At the 40th anniversary of the World Heritage Convention, IUCN (International Union for Conservation of Nature) is warning of the growing threats faced by many existing World Heritage sites and is calling for stronger measures to guarantee their future.
Despite considerable successes over the last four decades, the Convention cannot afford to rest on its laurels, according to IUCN, the World Heritage advisory body on nature. For the decade to come, IUCN is calling for increased resources to protect World Heritage sites and to fill the gaps on the prestigious list by applying the gold standard of World Heritage listing.
“Too many World Heritage sites are left with few resources to ensure their proper management, risking their role as natural flagships for the protection of critical habitats and unique wildlife vital to the future of our planet,” says Tim Badman, Director of IUCN’s World Heritage Programme. “Many face a barrage of challenges, not least from mining and oil exploration.”
In addition, IUCN says the Convention must remain an effective mechanism for conserving places of natural wonder and uphold its high standards. In what was considered a retrograde step, none of the four sites that IUCN recommended for inclusion on the Danger list at this year’s World Heritage meeting were accepted by the UNESCO Committee that governs the Convention. Inscription on the Danger list is not a black mark for countries, but a way of drawing attention and providing support to sites at critical risk of losing the wildlife and landscapes for which they first gained global recognition.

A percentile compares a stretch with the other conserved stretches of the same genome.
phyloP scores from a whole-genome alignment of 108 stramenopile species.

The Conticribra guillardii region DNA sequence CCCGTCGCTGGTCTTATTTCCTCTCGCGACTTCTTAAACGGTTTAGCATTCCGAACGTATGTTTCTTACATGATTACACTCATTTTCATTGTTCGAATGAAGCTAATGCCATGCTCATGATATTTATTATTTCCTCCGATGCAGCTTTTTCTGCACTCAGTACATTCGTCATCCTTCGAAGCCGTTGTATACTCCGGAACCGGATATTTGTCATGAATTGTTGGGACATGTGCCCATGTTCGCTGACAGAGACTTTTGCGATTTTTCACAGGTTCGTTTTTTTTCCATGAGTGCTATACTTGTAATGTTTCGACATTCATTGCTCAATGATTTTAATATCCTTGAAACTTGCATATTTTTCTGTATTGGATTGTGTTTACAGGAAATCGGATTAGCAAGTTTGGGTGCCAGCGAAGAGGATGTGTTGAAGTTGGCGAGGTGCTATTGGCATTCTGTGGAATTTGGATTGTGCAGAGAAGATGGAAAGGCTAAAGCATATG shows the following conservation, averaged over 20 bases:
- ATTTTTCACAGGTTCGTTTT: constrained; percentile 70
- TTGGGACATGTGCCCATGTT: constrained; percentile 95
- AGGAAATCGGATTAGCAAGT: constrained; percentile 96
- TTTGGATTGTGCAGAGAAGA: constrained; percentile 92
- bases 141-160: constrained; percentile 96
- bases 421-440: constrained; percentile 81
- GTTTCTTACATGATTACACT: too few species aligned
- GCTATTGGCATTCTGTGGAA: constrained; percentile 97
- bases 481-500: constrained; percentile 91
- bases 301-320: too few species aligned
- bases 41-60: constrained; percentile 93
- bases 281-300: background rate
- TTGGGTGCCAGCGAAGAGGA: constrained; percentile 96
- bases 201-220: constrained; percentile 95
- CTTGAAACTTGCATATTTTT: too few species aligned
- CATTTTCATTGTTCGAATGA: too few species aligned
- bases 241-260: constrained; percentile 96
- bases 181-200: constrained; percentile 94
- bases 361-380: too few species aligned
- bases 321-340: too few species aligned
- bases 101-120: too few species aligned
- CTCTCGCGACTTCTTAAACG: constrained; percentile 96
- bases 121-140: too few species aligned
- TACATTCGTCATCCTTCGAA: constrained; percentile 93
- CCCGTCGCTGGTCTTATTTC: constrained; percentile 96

“The success of World Heritage has been the way it has recognized exceptional places and focused international attention on their protection,” says Badman. “But there are worrying signs that the Convention could become less effective if it does not uphold its standards and it will need decisive action to remain relevant to the growing conservation needs of the 21st century.”
Nearly 8% of the 217 natural World Heritage Sites are on the World Heritage Danger List, while 25% are affected by serious conservation issues and the status of many other sites is not known. Over 60% of West and Central African sites are on the Danger list, and one in four of these iconic areas are threatened by planned mining, oil and gas projects. This includes Virunga National Park in the Democratic Republic of the Congo, home of the world’s last mountain gorillas.
The IUCN was instrumental in creating the World Heritage Convention in 1972 and has a unique advisory role in supporting the Convention in achieving conservation results. Natural heritage sites are recognized as among the world’s most precious environments. There are 217 of them in total, protecting more than 250 million hectares of land and sea in over 90 countries.